Fresh off a (.247) team batting average in 2012, the Birds have yet to acquire a game changing bat that can hit for average.

This is not to say a lineup that includes Nate McLouth, Nick Markakis, (a healthy) Brian Roberts, Adam Jones, Chris Davis,  Matt Wieters, J.J. Hardy, Manny Machado, and (add DH here) cannot scrap enough runs together help this team win.  

But while the Birds have potential to pound the ball hard in any given game, it is difficult to envision (at this point), this team doing this nearly every night.

This is why it is critical the Orioles get its rotation in order early and often in 2013. Unlike the Toronto Blue Jays, Baltimore does not have the luxury of squandering runs and still finding consistent victory.

In a super competitive AL East, there is very little wiggle room for long losing streaks this season. 

Baltimore can do it. They have the depth. But every starter must be spot on nearly every night.

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Baltimore Orioles: 5 Players Who Should Have Tempered Expectations in 2013

The 2012 Baltimore Orioles had a season for the ages, shocking experts and fans alike by going 93-69 and taking the New York Yankees the full five games in the ALDS.

There is little doubt that the Orioles were uncannily lucky during last season’s run. Their 29-9 record in one-run games during the regular season ranks as the third highest mark of all time. According to ESPN Stats & Information, the only two teams with better records in one-run games both achieved their milestones in the 19th century.

Perhaps the oddest part of the Orioles success was that it was produced by the cast of misfits and spare parts they called a roster. Relying on a number of rookies and journeymen, the Orioles were able to go wire to wire.

It will be hard but there is no reason the Orioles can’t be successful in 2013. However, there are five players who shouldn’t be counted on as major contributors next season.

Click through to find out who.


Statistics via BaseballReference

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Why Oakland A’s Are Like Baltimore Orioles

Monday, Fox Sports MLB writer Ken Rosenthal wrote a piece that described the Oakland Athletics as a “revolving door of misfits.” He also used a couple other not so inviting words to describe A’s general manager Billy Beane’s highly-performing team. 

From Rosenthal:

If the “Moneyball” A’s were, in the words of author Michael Lewis, baseball’s answer to the island of misfit toys, what the heck is this bunch? An archipelago of All-American rejects, plus one Cuban defector?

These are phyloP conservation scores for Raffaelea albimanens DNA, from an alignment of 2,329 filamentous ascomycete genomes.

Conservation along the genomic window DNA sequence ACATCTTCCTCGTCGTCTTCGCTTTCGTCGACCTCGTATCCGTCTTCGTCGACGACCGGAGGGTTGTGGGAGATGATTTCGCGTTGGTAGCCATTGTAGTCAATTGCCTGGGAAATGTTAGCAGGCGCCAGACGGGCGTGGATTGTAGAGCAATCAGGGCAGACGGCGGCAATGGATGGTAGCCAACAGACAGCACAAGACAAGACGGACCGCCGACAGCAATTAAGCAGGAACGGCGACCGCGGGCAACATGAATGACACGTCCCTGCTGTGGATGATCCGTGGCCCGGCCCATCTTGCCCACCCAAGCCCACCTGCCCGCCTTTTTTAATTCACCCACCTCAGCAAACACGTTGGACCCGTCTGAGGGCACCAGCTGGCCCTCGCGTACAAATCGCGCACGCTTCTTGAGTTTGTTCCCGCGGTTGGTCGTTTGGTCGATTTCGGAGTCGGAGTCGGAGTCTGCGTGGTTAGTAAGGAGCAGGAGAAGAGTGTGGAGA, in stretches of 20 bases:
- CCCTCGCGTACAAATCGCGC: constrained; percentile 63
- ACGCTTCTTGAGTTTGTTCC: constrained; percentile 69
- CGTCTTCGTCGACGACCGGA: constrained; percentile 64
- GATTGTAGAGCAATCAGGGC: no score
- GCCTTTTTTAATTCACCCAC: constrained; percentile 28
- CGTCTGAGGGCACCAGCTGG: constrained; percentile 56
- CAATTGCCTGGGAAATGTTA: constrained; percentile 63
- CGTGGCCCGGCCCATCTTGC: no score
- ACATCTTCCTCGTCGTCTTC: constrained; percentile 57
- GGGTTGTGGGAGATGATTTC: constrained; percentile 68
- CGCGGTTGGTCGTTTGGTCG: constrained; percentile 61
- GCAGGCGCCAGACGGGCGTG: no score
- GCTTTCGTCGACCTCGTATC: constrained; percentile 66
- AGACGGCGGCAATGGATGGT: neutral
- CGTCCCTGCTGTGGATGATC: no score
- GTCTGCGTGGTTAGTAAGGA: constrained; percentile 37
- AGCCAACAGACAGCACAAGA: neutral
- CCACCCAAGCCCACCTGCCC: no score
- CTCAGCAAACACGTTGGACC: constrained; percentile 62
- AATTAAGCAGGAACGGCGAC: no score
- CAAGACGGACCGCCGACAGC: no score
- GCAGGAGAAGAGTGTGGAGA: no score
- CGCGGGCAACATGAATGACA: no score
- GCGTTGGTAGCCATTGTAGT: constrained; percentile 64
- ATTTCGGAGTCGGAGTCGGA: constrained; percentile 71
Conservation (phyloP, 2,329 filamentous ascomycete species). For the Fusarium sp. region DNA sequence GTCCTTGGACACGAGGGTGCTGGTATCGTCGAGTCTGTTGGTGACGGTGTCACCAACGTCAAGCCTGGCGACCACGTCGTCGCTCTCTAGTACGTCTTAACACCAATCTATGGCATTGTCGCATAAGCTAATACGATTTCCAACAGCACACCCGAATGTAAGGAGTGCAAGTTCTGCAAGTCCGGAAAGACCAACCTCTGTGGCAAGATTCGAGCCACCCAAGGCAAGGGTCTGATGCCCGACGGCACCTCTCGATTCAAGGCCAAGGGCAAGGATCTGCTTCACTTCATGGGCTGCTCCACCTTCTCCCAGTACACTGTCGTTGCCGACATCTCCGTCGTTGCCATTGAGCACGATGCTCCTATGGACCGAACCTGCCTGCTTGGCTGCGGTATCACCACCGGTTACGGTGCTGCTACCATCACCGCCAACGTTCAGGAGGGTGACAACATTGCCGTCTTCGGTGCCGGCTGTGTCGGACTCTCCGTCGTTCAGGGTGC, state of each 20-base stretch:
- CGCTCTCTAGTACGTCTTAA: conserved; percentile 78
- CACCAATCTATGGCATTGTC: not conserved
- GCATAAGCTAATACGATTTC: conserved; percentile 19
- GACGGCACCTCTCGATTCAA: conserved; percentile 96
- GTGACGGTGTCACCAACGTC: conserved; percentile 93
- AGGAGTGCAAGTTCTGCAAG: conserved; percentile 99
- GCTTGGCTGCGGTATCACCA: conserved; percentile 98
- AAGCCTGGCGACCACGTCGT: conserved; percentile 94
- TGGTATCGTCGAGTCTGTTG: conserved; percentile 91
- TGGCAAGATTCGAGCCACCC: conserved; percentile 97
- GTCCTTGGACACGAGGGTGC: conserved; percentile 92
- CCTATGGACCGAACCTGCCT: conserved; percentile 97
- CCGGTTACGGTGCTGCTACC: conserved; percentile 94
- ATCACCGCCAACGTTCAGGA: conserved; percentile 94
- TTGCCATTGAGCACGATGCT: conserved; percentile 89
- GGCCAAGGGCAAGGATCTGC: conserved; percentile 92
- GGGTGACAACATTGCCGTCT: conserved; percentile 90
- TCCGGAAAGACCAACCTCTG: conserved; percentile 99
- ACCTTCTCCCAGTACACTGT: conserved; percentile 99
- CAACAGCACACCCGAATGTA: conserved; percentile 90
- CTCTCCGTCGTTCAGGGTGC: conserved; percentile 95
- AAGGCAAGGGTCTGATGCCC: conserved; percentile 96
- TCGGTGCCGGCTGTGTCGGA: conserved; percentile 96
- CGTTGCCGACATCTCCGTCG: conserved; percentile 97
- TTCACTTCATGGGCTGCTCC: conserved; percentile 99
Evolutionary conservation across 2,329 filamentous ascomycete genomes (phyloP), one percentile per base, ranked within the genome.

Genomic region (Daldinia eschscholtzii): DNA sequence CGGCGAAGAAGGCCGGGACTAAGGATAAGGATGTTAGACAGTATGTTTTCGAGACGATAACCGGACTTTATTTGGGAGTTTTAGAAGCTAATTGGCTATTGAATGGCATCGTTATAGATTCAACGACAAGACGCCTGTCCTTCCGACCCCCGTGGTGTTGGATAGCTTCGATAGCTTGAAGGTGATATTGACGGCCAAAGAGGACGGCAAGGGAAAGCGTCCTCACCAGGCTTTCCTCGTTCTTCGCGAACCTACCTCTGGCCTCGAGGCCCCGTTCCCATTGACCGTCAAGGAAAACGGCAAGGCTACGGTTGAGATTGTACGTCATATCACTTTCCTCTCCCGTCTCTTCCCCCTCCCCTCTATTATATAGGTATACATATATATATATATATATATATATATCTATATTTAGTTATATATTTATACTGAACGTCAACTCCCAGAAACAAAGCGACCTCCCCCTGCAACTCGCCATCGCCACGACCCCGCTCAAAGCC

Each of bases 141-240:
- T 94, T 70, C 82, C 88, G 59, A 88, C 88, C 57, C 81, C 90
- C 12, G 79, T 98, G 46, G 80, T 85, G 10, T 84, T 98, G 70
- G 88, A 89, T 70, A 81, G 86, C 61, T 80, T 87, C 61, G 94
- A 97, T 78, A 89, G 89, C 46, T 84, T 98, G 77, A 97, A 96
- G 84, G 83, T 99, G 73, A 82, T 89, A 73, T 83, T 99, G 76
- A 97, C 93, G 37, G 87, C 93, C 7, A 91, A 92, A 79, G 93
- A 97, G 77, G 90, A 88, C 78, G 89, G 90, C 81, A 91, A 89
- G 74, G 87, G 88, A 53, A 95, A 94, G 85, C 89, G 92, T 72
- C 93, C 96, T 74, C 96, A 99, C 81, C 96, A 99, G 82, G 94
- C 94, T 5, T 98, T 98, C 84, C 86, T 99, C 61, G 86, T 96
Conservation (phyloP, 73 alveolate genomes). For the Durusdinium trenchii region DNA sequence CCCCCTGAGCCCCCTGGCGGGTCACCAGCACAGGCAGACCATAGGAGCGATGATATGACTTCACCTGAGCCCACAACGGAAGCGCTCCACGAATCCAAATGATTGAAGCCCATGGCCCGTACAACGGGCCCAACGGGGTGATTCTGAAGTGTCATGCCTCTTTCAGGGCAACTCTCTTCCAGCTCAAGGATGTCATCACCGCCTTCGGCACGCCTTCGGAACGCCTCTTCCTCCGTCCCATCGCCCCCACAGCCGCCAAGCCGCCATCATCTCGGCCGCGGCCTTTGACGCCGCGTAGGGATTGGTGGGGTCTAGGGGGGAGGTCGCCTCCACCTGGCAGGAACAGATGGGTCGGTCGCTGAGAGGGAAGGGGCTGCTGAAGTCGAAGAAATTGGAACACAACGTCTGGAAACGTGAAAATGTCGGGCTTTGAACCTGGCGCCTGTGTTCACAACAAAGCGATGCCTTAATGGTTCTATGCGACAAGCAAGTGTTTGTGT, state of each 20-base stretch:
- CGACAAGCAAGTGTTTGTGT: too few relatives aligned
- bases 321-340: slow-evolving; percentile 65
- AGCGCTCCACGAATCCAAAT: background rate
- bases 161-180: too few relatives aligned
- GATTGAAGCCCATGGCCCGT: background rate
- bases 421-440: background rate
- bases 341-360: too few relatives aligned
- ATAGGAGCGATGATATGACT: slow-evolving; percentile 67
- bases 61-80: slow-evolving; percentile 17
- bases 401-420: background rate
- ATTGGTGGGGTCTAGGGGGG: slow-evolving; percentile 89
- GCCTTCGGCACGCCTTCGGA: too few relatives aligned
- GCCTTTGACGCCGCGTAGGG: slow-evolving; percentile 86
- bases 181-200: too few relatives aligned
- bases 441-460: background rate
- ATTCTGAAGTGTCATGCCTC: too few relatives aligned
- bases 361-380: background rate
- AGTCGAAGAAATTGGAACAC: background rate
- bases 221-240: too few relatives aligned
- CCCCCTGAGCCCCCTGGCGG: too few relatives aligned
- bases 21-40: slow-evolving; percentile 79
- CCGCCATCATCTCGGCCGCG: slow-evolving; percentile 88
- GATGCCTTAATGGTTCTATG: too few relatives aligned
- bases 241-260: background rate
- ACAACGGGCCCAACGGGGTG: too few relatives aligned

Misfit toys?


Cuban Defector?

Come on!

Way to take an inspiring team that has defied expectations and rip it to shreds.

This was my initial reaction of course. But with a few deep breaths and a second read of Rosenthal’s article revealed subtle expression of how Oakland is beautiful for the game of baseball.

Spot on, led by Beane and manager Bob Melvin, this resolute cast of rookies and journeymen has truly been a blast to watch this season.

The Athletics are the West Coast version of the Baltimore Orioles. They are young. They are energetic. And they are a challenge to match up against every day because opposing managers rarely know who will take the hill or what the starting lineup will entail.

Like the Orioles, the Athletics do tons of things that will not show up in the box score.

What this team lacks in headline-grabbing names, it makes up for with outstanding leadership, excellent followership (i.e. leave those egos at the door) and more importantly—a young, vibrant renegade-like psyche that oozes quiet confidence. 

Like the Orioles, the Athletics have mastered the art of resource management. Put the right players with the right skills in the right spots. Manage them effectively, mentor them with sincerity and watch them grow—both as men and as ballplayers.  

This is called professional development. It is rare to see in sports driven by individualism, constant pampering and social networking. But Oakland and Baltimore have instituted this as a way of business.

Like the Orioles, the Athletics have also shown great ingenuity in the face of a troubled economy. Contrary to the Detroit Tigers, Los Angeles Dodgers and New York Yankees, Oakland and Baltimore have traded loading up rosters to win now for creative, outside the box thinking.  

Last, like the Orioles, they make no excuses for injuries. When one man goes down, another picks up the flag, puts his chest out and marches toward victory.

All of this combined, it is no surprise the Athletics and Orioles are proving themselves as true contenders for the postseason.